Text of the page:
Saturday, April 19, 2008

Day 5+6 : Sharing vs. Information hiding

On my way back from Zurich yesterday, I had some thoughts about sharing and the importance of sharing knowledge and information in the Web 2.0 and therefore also with CRM 2.0.
First thing that I recognized is that I still wasn't able to get a copy of a finished masters' thesis from somebody else and was unsuccessful to find one in the internet (will probably try again later today...). This shows the current mindset in our society and the fact that nobody is keen on sharing anything - especially not knowledge - with others if there is no good reason for it.
I added this under the "Problems" branch in the mind map as I see this as a crucial factor to be successful with CRM 2.0 and reach the critical mass necessary to keep it running:
"How can we change this mindset and get users to contribute in social networks by sharing their knowledge? What incentives are there for them?"

Thinking about this, I started looking for an easy way to start sharing stuff for this thesis and came across Google's "Shared Stuff" page. Basically this is an easy way to share Links to websites that you are surfing on. You just have to add a link to the Links-toolbar and click this to share the website your are currently visiting.
Find my shared links at

I will also add this on the Blog's links (on the right).

As soon as I find an easy way to make the mind map and other documents available, I will upload them and post the link here as well. The thesis document could be shared as a Google Docs file, but I think this requires a Google account to read and edit and I am not sure if Google Docs offer all necessary formatting options for a thesis document... need to check on that.


  1. Hi Guido,

    I found your blogger site through signing up for your google.groups and via XING. I am now in the 2nd semester of my MBA at the FOM here in Munich.
    As you I am quite excited about the topics Charles is teaching us, especially web 2.0 and enterprise 2.0. For my breakthrough project, I am trying to implement wikis and blogs in my business unit to encourage collaboration.
    Your thought about people not willing to share their knowledge if there is no good reason for it is quite interesting. Just 2 days ago I had a discussion with our IT department on which tools are supported by IT and we came to similar topics. We discussed that IT can provide all tools for collaboration in a snap, but that is not the solution. It is a change of mind and attitude that has to be achieved... Even inside my company there exist executives that do not want to share the expertise of their direct employees, as they are afraid they might change positions or work on questions of other departments and so have less time to work for his. Isn't that short sighted? Shouldn't they have the whole benefit of the company in mind? But there not only executives like that. Our CEO for example is pushing collaboration on information very hard.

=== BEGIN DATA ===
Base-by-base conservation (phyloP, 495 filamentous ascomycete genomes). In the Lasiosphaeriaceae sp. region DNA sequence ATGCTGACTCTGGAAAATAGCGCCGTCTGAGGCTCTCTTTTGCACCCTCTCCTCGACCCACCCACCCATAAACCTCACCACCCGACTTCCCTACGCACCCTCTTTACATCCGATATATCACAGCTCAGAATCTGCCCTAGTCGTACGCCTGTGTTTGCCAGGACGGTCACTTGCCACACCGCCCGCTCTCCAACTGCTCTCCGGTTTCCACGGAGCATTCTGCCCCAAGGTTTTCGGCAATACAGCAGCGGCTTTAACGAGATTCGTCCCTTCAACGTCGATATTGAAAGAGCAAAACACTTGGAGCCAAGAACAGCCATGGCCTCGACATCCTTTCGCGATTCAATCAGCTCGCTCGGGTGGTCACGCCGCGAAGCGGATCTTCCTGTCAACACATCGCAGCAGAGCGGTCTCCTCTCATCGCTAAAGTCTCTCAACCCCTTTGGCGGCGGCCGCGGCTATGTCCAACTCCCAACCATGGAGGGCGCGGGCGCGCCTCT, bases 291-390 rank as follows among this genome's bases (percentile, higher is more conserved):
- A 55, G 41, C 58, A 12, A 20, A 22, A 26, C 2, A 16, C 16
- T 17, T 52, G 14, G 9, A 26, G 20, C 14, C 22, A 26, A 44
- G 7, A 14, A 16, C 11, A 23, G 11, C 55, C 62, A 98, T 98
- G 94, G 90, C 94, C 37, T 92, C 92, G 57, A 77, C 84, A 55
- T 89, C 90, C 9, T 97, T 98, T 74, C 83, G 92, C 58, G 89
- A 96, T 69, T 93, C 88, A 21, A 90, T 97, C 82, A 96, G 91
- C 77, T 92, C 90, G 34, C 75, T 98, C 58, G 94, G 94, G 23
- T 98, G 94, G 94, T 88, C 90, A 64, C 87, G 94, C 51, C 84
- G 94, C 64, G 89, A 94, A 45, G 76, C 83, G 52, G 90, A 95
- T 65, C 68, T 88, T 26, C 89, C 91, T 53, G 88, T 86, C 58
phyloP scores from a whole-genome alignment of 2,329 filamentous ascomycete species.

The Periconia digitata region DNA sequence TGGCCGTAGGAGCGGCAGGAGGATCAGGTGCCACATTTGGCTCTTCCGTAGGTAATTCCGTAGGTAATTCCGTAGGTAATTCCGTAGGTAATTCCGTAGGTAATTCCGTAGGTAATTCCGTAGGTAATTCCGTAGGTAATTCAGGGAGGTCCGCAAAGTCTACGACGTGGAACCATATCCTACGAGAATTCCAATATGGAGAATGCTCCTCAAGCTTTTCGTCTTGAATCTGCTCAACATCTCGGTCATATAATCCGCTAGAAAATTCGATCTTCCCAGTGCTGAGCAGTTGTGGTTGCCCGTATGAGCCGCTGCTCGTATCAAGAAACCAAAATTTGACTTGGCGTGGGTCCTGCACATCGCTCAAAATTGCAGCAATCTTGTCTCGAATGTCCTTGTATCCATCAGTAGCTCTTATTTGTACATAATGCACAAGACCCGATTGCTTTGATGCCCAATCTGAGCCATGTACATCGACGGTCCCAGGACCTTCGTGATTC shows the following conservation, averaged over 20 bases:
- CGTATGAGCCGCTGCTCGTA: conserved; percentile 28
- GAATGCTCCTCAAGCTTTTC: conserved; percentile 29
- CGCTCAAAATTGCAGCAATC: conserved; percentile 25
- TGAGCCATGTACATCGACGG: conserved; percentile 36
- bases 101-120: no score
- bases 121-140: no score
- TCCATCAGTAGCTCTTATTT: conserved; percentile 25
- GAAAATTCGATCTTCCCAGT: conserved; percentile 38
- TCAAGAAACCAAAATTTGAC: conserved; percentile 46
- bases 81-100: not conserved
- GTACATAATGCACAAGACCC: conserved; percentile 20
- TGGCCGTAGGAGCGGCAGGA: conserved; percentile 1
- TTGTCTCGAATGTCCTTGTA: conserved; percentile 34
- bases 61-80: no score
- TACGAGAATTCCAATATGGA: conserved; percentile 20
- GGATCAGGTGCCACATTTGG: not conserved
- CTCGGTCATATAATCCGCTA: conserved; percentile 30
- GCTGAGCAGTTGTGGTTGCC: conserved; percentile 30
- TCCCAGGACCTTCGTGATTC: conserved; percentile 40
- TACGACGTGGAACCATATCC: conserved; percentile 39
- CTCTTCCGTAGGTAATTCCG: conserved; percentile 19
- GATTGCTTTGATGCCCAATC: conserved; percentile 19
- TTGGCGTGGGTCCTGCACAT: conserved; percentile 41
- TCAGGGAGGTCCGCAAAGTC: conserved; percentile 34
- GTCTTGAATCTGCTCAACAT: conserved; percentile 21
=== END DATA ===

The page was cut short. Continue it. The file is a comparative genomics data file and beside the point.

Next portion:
On the other hand the guy from IT told me that within my company there exist over 20 Wikis evolving seperate from each other in different departments. Isn't that a sign that there DO exist people that WANT to share knowledge and take efforts to do so? And look in the internet how many private people use blogs or take part in discussions / blogs. The willingness to share information and knowledge is rising.
    You are right with asking how can we change the mindset of the still major part of the people... Some really need first to see their own benefit. Which is quite difficult. For example look at a Wiki. At the beginning there is no benefit for the participating people entering information, as they will not gain more knowledge when searching in the Wiki. But with more people filling articles after several years this will become a powerful database of tacit knowledge and help to prevent failures in product development that happened before. But this takes time. But there DO exist companies where collaboration and information sharing is working. The IT guy told me that e.g. at Microsoft there exist so called "evangelists". They are incentivized by how many posts and articles they write and how many reply posts they get. So there exist ways to give "reason" to people to share knowledge.

    Anyhow, I would like to discuss a little bit with you on this topic and share some knowledge, if you want to. You can send me a message via XING and perhaps we can meet at FOM.

    All the best for your Master thesis!


  2. Hi Andre,

    thanks for your comment on this! As you said, the mindchange seems to be underway somehow.
    I think the upcoming generation will grow up using blogs, micro-blogs and social networks and will probably have a different attitude towards knowledge (and data-) sharing.

    Exciting times towards the "Knowledge Era" :)

    I do not have classes anymore, so I'm not frequently at the campus, but stay tuned on the mailing list or XING group. We will probably meet again, soon.